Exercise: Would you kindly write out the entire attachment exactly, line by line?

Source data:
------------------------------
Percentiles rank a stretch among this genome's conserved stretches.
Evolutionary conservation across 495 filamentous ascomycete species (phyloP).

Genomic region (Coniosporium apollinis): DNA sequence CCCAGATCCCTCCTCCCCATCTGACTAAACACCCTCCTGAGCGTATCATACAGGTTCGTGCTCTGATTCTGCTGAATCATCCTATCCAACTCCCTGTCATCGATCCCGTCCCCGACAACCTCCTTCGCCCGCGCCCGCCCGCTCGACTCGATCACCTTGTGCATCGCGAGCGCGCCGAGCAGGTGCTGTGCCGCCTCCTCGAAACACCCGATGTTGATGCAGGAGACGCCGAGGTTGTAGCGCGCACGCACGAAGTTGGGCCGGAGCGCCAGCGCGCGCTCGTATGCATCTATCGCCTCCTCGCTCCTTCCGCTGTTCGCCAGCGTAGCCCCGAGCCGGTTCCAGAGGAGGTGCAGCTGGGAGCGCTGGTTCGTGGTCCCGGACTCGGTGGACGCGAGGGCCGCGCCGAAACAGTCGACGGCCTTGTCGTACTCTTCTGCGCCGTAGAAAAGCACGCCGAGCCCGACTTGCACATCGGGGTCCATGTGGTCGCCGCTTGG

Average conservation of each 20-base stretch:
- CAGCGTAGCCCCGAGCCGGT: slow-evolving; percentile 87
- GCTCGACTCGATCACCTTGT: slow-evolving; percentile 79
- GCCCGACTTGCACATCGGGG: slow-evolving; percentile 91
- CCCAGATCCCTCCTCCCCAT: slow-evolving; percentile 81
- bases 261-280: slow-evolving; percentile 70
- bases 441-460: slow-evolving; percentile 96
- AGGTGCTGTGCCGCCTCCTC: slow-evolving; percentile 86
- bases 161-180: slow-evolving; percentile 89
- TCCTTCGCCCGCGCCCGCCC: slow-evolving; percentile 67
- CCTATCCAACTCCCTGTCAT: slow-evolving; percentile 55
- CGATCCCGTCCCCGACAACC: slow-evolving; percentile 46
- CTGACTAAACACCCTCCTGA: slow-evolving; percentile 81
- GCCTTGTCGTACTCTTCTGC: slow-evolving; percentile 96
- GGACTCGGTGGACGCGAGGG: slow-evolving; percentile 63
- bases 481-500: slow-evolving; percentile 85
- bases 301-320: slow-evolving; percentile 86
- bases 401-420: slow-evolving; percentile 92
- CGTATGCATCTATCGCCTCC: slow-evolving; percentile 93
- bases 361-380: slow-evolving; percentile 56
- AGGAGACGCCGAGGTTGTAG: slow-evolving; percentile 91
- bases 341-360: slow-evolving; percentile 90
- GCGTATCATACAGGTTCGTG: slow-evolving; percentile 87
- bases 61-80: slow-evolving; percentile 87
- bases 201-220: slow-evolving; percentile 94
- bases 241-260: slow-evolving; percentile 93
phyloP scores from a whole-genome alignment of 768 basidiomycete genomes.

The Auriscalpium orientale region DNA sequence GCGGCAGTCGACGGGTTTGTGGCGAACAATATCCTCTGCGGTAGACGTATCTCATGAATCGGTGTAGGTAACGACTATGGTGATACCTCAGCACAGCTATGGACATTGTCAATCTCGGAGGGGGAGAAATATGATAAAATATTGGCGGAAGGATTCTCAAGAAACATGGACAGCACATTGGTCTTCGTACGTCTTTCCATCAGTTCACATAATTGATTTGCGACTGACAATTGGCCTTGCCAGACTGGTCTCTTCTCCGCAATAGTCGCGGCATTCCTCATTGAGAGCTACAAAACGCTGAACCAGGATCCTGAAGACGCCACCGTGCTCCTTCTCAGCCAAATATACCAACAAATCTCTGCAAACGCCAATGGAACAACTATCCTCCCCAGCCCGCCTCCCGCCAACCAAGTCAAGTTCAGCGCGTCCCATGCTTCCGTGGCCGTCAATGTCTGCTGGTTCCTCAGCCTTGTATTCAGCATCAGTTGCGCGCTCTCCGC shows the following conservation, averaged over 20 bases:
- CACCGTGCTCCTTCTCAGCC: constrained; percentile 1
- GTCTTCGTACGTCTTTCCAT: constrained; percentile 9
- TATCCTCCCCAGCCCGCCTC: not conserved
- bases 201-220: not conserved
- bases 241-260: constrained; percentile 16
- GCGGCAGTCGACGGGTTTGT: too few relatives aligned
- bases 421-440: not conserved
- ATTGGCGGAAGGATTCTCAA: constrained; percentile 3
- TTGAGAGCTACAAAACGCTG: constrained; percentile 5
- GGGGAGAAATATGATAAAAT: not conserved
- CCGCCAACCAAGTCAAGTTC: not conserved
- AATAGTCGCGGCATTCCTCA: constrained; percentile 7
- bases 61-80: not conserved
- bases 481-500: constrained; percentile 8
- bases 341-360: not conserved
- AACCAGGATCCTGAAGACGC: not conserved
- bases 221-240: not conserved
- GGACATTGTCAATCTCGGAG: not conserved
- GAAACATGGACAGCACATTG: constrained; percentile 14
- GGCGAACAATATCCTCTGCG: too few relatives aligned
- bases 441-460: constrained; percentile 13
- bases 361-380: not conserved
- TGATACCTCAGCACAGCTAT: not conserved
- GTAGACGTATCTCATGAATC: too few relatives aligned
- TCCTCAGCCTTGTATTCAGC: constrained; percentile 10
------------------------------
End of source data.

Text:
Percentiles rank a stretch among this genome's conserved stretches.
Evolutionary conservation across 495 filamentous ascomycete species (phyloP).

Genomic region (Coniosporium apollinis): DNA sequence CCCAGATCCCTCCTCCCCATCTGACTAAACACCCTCCTGAGCGTATCATACAGGTTCGTGCTCTGATTCTGCTGAATCATCCTATCCAACTCCCTGTCATCGATCCCGTCCCCGACAACCTCCTTCGCCCGCGCCCGCCCGCTCGACTCGATCACCTTGTGCATCGCGAGCGCGCCGAGCAGGTGCTGTGCCGCCTCCTCGAAACACCCGATGTTGATGCAGGAGACGCCGAGGTTGTAGCGCGCACGCACGAAGTTGGGCCGGAGCGCCAGCGCGCGCTCGTATGCATCTATCGCCTCCTCGCTCCTTCCGCTGTTCGCCAGCGTAGCCCCGAGCCGGTTCCAGAGGAGGTGCAGCTGGGAGCGCTGGTTCGTGGTCCCGGACTCGGTGGACGCGAGGGCCGCGCCGAAACAGTCGACGGCCTTGTCGTACTCTTCTGCGCCGTAGAAAAGCACGCCGAGCCCGACTTGCACATCGGGGTCCATGTGGTCGCCGCTTGG

Average conservation of each 20-base stretch:
- CAGCGTAGCCCCGAGCCGGT: slow-evolving; percentile 87
- GCTCGACTCGATCACCTTGT: slow-evolving; percentile 79
- GCCCGACTTGCACATCGGGG: slow-evolving; percentile 91
- CCCAGATCCCTCCTCCCCAT: slow-evolving; percentile 81
- bases 261-280: slow-evolving; percentile 70
- bases 441-460: slow-evolving; percentile 96
- AGGTGCTGTGCCGCCTCCTC: slow-evolving; percentile 86
- bases 161-180: slow-evolving; percentile 89
- TCCTTCGCCCGCGCCCGCCC: slow-evolving; percentile 67
- CCTATCCAACTCCCTGTCAT: slow-evolving; percentile 55
- CGATCCCGTCCCCGACAACC: slow-evolving; percentile 46
- CTGACTAAACACCCTCCTGA: slow-evolving; percentile 81
- GCCTTGTCGTACTCTTCTGC: slow-evolving; percentile 96
- GGACTCGGTGGACGCGAGGG: slow-evolving; percentile 63
- bases 481-500: slow-evolving; percentile 85
- bases 301-320: slow-evolving; percentile 86
- bases 401-420: slow-evolving; percentile 92
- CGTATGCATCTATCGCCTCC: slow-evolving; percentile 93
- bases 361-380: slow-evolving; percentile 56
- AGGAGACGCCGAGGTTGTAG: slow-evolving; percentile 91
- bases 341-360: slow-evolving; percentile 90
- GCGTATCATACAGGTTCGTG: slow-evolving; percentile 87
- bases 61-80: slow-evolving; percentile 87
- bases 201-220: slow-evolving; percentile 94
- bases 241-260: slow-evolving; percentile 93
phyloP scores from a whole-genome alignment of 768 basidiomycete genomes.

The Auriscalpium orientale region DNA sequence GCGGCAGTCGACGGGTTTGTGGCGAACAATATCCTCTGCGGTAGACGTATCTCATGAATCGGTGTAGGTAACGACTATGGTGATACCTCAGCACAGCTATGGACATTGTCAATCTCGGAGGGGGAGAAATATGATAAAATATTGGCGGAAGGATTCTCAAGAAACATGGACAGCACATTGGTCTTCGTACGTCTTTCCATCAGTTCACATAATTGATTTGCGACTGACAATTGGCCTTGCCAGACTGGTCTCTTCTCCGCAATAGTCGCGGCATTCCTCATTGAGAGCTACAAAACGCTGAACCAGGATCCTGAAGACGCCACCGTGCTCCTTCTCAGCCAAATATACCAACAAATCTCTGCAAACGCCAATGGAACAACTATCCTCCCCAGCCCGCCTCCCGCCAACCAAGTCAAGTTCAGCGCGTCCCATGCTTCCGTGGCCGTCAATGTCTGCTGGTTCCTCAGCCTTGTATTCAGCATCAGTTGCGCGCTCTCCGC shows the following conservation, averaged over 20 bases:
- CACCGTGCTCCTTCTCAGCC: constrained; percentile 1
- GTCTTCGTACGTCTTTCCAT: constrained; percentile 9
- TATCCTCCCCAGCCCGCCTC: not conserved
- bases 201-220: not conserved
- bases 241-260: constrained; percentile 16
- GCGGCAGTCGACGGGTTTGT: too few relatives aligned
- bases 421-440: not conserved
- ATTGGCGGAAGGATTCTCAA: constrained; percentile 3
- TTGAGAGCTACAAAACGCTG: constrained; percentile 5
- GGGGAGAAATATGATAAAAT: not conserved
- CCGCCAACCAAGTCAAGTTC: not conserved
- AATAGTCGCGGCATTCCTCA: constrained; percentile 7
- bases 61-80: not conserved
- bases 481-500: constrained; percentile 8
- bases 341-360: not conserved
- AACCAGGATCCTGAAGACGC: not conserved
- bases 221-240: not conserved
- GGACATTGTCAATCTCGGAG: not conserved
- GAAACATGGACAGCACATTG: constrained; percentile 14
- GGCGAACAATATCCTCTGCG: too few relatives aligned
- bases 441-460: constrained; percentile 13
- bases 361-380: not conserved
- TGATACCTCAGCACAGCTAT: not conserved
- GTAGACGTATCTCATGAATC: too few relatives aligned
- TCCTCAGCCTTGTATTCAGC: constrained; percentile 10